719 F2d 1402 United States v. A Hill
719 F.2d 1402
UNITED STATES of America, Plaintiff/Appellee,
Donald A. HILL, Defendant/Appellant.
United States Court of Appeals,
Argued and Submitted March 7, 1983.
Decided Nov. 7, 1983.
Terree A. Bowers, Los Angeles, Cal., for plaintiff/appellee.
Yolanda Orozco, Los Angeles, Cal., for defendant/appellant.
Appeal from the United States District Court for the Central District of California.
Before FLETCHER and NELSON, Circuit Judges, and HARDY,* District Judge.
NELSON, Circuit Judge:
Hill appeals from the denial of a motion to correct an illegal sentence under Federal Rule of Criminal Procedure 35(a). In 1981, the district court found that Hill had violated his probation in 1974, and ordered a new prison term and modified conditions of probation. We hold that the district court lacked jurisdiction to take these actions because of an extended and unjustified delay between the issuance of the arrest warrant for the probation violation and its execution. We reverse the denial of the motion to correct an illegal sentence and vacate the order of prison and probation.I. FACTS AND PROCEDURAL BACKGROUND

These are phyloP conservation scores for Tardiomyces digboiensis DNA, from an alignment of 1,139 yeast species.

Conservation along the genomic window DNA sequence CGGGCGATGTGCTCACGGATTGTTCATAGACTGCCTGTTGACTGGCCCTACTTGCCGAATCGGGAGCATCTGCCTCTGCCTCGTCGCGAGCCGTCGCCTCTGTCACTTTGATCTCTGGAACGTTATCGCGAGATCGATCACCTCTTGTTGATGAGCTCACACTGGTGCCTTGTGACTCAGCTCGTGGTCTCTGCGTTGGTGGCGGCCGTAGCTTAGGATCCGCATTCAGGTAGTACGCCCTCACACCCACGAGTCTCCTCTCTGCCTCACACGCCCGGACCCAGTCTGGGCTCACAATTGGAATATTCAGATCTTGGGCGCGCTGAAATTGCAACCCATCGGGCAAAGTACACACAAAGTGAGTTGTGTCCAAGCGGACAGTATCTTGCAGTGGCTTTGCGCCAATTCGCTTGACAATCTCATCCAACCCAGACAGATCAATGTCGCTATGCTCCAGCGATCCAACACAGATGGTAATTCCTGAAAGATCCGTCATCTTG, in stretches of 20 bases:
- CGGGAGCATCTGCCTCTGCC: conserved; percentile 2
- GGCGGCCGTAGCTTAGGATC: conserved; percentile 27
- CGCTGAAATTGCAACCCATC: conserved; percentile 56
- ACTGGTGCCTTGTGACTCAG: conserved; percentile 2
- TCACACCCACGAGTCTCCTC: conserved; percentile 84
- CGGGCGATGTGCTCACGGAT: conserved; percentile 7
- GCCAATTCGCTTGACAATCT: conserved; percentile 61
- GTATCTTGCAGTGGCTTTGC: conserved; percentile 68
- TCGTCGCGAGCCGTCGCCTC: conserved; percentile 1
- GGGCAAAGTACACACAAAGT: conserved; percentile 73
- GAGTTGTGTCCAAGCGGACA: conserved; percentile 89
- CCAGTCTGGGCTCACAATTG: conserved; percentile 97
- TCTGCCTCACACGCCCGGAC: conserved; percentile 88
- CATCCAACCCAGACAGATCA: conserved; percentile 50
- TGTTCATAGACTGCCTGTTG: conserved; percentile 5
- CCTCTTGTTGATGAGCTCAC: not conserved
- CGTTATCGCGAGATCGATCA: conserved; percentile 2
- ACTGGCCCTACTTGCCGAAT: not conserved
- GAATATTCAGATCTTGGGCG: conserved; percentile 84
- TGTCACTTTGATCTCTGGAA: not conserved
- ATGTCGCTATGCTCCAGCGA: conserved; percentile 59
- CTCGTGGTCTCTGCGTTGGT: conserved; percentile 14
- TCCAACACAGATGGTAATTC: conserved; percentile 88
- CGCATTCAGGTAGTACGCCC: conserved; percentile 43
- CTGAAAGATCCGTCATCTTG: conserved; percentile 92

On October 22, 1974, Hill pled guilty to a charge of false personation in violation of 18 U.S.C. Sec. 914 (1976). The court sentenced Hill to the custody of the Attorney General for three years with all but twenty days of the sentence suspended. Hill was ordered to serve the twenty days on consecutive weekends and was placed on probation for three years.
Hill began serving the weekend sentence on November 2, 1974. On November 24, 1974, after arriving late at the jail, Hill was not permitted to serve his weekend sentence. On January 23, 1975, the probation officer filed a report recommending that a bench warrant be issued. On January 30, 1975, the court issued an Order to Show Cause, which would ordinarily be accompanied by an arrest warrant. Hill was not aware of these proceedings.